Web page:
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Advocating “Truth” at Trial

By: Keith A. Call

Zealously advocating truth at trial is a very nuanced endeavor. In general, lawyers cannot knowingly or recklessly make false statements of fact at trial, they may not knowingly present false evidence, and they must use judgment if they reasonably believe the evidence is false.

All the President’s Lawyers: A Refresher in the Law of Search and Seizure of Law Offices and Lawyers’ Electronic Devices

By: Richard Van Wagoner

In their wisdom and to attempt to prevent the government from becoming despotic, the Founders established safeguards to those rights against government interference. Given the centrality of those rights, the government ought not be in the business of interfering with or infringing them short of very compelling reasons upon which we collectively agree.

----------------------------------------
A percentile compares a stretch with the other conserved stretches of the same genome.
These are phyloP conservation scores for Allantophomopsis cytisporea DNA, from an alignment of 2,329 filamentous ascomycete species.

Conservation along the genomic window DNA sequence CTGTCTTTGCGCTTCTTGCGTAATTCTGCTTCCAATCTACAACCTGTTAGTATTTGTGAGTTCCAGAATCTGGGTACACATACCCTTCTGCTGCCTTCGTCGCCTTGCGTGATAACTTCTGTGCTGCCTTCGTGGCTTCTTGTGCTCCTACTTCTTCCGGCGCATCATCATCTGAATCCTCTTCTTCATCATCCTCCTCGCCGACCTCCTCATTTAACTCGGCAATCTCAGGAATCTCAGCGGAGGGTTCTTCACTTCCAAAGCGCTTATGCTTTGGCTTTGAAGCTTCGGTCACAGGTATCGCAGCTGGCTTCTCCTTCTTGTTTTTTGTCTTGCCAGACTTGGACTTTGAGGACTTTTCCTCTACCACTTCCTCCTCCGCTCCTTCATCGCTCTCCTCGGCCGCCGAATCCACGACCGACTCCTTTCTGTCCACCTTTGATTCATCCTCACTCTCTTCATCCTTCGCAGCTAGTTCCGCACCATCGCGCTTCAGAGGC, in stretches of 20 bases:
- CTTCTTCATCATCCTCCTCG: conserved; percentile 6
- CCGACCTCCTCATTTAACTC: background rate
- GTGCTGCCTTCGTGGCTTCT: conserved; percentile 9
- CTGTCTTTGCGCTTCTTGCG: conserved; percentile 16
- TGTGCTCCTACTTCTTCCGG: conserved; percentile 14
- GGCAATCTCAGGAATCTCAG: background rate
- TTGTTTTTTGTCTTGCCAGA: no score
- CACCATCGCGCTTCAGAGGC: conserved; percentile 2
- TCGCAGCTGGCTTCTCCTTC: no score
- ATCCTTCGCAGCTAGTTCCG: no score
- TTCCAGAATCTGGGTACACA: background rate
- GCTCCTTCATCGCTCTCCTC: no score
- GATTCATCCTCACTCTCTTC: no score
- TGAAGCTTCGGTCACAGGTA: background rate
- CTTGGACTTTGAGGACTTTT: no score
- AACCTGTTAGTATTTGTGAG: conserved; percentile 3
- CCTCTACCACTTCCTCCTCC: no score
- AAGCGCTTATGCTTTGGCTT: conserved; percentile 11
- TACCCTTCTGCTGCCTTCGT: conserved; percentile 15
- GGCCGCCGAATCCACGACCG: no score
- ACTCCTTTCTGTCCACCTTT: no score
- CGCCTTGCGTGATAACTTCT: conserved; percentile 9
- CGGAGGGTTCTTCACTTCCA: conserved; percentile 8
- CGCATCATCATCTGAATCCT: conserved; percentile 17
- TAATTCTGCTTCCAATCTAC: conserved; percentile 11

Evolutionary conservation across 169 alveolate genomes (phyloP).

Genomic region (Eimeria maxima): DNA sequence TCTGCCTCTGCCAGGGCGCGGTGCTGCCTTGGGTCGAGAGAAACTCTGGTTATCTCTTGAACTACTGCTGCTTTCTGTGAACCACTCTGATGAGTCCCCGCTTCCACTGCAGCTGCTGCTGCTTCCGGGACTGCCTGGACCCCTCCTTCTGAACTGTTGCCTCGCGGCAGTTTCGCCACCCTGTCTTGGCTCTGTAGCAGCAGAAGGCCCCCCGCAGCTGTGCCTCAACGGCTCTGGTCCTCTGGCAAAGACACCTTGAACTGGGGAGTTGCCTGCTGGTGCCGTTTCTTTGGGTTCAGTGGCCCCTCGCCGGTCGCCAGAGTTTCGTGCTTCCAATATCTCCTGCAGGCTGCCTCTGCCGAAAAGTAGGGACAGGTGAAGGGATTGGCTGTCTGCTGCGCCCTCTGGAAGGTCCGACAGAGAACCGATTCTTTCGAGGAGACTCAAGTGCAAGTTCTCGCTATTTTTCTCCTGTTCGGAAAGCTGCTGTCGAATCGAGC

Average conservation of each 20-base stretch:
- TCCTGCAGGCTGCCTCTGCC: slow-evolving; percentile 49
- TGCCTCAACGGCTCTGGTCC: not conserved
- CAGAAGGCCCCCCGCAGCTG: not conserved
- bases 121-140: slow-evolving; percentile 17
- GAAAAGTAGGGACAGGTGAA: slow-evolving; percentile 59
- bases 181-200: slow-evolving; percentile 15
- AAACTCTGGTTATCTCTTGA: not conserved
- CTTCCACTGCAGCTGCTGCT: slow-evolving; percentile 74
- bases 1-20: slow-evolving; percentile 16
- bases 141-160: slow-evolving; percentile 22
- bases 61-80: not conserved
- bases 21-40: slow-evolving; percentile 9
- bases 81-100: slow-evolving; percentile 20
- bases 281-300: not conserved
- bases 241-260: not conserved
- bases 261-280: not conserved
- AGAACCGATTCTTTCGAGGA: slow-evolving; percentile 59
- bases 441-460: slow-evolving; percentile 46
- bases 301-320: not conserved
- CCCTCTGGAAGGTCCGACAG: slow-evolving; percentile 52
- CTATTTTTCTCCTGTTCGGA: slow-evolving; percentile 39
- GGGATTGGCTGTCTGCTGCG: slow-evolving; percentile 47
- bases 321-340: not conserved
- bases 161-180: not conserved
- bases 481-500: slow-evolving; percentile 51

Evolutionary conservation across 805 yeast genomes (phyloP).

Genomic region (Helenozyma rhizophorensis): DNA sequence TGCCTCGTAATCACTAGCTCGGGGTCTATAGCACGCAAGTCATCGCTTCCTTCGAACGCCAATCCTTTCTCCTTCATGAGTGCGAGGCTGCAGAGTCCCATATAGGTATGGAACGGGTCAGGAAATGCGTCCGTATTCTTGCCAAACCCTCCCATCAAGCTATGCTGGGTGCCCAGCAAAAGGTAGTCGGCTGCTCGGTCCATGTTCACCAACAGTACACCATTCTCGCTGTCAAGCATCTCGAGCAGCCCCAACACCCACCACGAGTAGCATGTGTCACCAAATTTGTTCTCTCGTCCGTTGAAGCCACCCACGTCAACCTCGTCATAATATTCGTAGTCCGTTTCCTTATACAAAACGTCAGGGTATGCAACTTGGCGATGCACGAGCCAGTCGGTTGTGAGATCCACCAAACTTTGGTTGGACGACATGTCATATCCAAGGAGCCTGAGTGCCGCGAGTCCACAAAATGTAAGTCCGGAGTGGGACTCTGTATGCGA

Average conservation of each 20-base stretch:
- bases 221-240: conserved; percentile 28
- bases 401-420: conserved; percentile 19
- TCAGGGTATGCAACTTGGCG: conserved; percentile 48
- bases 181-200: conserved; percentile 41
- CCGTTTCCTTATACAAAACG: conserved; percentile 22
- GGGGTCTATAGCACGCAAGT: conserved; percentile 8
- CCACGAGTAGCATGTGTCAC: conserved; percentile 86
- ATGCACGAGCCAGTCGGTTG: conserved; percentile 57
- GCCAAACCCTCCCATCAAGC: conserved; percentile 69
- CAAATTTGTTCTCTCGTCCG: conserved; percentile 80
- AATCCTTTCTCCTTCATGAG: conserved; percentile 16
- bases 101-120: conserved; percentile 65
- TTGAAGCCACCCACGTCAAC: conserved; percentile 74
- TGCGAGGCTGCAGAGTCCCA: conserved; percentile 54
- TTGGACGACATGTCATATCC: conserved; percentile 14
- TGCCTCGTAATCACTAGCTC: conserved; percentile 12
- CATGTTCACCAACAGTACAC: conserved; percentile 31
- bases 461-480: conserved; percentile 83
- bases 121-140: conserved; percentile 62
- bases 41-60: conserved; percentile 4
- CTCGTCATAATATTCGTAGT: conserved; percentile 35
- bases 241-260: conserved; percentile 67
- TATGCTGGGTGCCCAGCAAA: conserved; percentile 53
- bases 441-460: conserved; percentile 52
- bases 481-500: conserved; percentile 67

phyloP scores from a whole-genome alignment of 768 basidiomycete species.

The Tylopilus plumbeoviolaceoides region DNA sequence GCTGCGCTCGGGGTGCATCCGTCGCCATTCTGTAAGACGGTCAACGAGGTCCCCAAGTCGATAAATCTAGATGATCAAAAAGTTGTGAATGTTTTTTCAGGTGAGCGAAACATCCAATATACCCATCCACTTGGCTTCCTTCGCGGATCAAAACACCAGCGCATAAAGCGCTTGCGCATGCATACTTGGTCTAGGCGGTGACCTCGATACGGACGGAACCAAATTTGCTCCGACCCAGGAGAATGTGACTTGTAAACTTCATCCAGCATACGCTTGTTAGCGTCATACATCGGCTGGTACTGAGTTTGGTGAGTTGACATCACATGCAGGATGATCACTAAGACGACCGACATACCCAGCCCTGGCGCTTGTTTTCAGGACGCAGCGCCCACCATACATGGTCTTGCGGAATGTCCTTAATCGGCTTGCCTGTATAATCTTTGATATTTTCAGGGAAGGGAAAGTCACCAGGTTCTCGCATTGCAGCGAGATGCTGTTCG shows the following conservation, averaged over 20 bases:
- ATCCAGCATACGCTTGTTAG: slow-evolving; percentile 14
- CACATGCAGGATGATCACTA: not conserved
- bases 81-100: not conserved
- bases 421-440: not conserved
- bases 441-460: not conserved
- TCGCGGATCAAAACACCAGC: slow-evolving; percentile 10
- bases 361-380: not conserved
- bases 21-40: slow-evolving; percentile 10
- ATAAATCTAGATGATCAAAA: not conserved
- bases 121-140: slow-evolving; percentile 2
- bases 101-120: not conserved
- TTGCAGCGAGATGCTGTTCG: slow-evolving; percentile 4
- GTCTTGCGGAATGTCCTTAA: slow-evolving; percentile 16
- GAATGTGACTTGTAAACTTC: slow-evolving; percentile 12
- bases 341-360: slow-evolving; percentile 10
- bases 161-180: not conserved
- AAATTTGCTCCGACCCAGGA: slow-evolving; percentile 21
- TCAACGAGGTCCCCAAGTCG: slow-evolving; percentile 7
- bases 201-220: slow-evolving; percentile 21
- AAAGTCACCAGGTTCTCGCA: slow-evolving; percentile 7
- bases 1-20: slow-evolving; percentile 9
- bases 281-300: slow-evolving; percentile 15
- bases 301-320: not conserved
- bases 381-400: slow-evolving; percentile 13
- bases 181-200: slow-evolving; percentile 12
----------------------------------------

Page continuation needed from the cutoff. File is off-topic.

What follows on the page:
Dead on Arrival: Reviving Unpreserved Issues on Appeal

By: Kendra M. Brown

If more attorneys are aware of and argue these exceptions on appeal, we are likely to have more cases in which the appellate courts are able to apply an exception and create a body of case law that reaches the merits of more arguments on appeal.  Much to the relief of all associates and district court judges.